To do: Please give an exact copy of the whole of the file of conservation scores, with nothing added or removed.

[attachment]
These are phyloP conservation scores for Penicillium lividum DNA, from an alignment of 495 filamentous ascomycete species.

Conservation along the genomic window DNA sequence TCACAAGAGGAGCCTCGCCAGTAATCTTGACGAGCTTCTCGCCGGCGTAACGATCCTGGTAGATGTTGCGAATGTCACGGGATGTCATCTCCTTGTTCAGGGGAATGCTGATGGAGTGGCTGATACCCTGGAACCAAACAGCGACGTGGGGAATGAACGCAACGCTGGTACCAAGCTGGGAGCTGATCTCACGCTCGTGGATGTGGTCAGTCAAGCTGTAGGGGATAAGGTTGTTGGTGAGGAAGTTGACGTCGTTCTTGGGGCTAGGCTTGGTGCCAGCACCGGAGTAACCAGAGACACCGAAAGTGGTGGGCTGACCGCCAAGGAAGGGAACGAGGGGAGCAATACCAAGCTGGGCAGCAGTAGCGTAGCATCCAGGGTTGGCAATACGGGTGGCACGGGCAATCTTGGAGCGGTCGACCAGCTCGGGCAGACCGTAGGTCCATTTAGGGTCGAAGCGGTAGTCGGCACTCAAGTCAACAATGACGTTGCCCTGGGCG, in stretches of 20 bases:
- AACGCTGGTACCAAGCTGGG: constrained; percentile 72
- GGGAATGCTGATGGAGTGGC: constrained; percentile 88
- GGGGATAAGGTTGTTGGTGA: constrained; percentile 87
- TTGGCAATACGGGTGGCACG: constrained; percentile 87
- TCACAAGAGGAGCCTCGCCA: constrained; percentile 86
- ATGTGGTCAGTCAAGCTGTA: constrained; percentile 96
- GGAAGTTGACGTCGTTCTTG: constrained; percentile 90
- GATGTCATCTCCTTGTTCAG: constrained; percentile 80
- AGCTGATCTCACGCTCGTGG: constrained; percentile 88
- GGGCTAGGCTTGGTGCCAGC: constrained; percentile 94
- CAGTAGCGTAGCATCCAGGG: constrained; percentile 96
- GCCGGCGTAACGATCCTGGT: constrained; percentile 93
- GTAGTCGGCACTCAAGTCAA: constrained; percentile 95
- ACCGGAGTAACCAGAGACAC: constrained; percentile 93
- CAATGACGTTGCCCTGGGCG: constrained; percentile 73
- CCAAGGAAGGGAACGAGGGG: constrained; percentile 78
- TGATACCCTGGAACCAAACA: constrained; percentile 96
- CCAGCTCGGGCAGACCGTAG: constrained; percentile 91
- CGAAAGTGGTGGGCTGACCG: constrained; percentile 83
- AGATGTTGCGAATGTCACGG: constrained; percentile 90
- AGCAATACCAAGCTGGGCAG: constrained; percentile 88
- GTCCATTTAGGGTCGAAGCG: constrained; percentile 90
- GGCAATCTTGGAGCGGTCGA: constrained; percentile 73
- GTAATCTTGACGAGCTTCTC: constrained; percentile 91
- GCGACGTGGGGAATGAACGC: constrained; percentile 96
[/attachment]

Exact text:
These are phyloP conservation scores for Penicillium lividum DNA, from an alignment of 495 filamentous ascomycete species.

Conservation along the genomic window DNA sequence TCACAAGAGGAGCCTCGCCAGTAATCTTGACGAGCTTCTCGCCGGCGTAACGATCCTGGTAGATGTTGCGAATGTCACGGGATGTCATCTCCTTGTTCAGGGGAATGCTGATGGAGTGGCTGATACCCTGGAACCAAACAGCGACGTGGGGAATGAACGCAACGCTGGTACCAAGCTGGGAGCTGATCTCACGCTCGTGGATGTGGTCAGTCAAGCTGTAGGGGATAAGGTTGTTGGTGAGGAAGTTGACGTCGTTCTTGGGGCTAGGCTTGGTGCCAGCACCGGAGTAACCAGAGACACCGAAAGTGGTGGGCTGACCGCCAAGGAAGGGAACGAGGGGAGCAATACCAAGCTGGGCAGCAGTAGCGTAGCATCCAGGGTTGGCAATACGGGTGGCACGGGCAATCTTGGAGCGGTCGACCAGCTCGGGCAGACCGTAGGTCCATTTAGGGTCGAAGCGGTAGTCGGCACTCAAGTCAACAATGACGTTGCCCTGGGCG, in stretches of 20 bases:
- AACGCTGGTACCAAGCTGGG: constrained; percentile 72
- GGGAATGCTGATGGAGTGGC: constrained; percentile 88
- GGGGATAAGGTTGTTGGTGA: constrained; percentile 87
- TTGGCAATACGGGTGGCACG: constrained; percentile 87
- TCACAAGAGGAGCCTCGCCA: constrained; percentile 86
- ATGTGGTCAGTCAAGCTGTA: constrained; percentile 96
- GGAAGTTGACGTCGTTCTTG: constrained; percentile 90
- GATGTCATCTCCTTGTTCAG: constrained; percentile 80
- AGCTGATCTCACGCTCGTGG: constrained; percentile 88
- GGGCTAGGCTTGGTGCCAGC: constrained; percentile 94
- CAGTAGCGTAGCATCCAGGG: constrained; percentile 96
- GCCGGCGTAACGATCCTGGT: constrained; percentile 93
- GTAGTCGGCACTCAAGTCAA: constrained; percentile 95
- ACCGGAGTAACCAGAGACAC: constrained; percentile 93
- CAATGACGTTGCCCTGGGCG: constrained; percentile 73
- CCAAGGAAGGGAACGAGGGG: constrained; percentile 78
- TGATACCCTGGAACCAAACA: constrained; percentile 96
- CCAGCTCGGGCAGACCGTAG: constrained; percentile 91
- CGAAAGTGGTGGGCTGACCG: constrained; percentile 83
- AGATGTTGCGAATGTCACGG: constrained; percentile 90
- AGCAATACCAAGCTGGGCAG: constrained; percentile 88
- GTCCATTTAGGGTCGAAGCG: constrained; percentile 90
- GGCAATCTTGGAGCGGTCGA: constrained; percentile 73
- GTAATCTTGACGAGCTTCTC: constrained; percentile 91
- GCGACGTGGGGAATGAACGC: constrained; percentile 96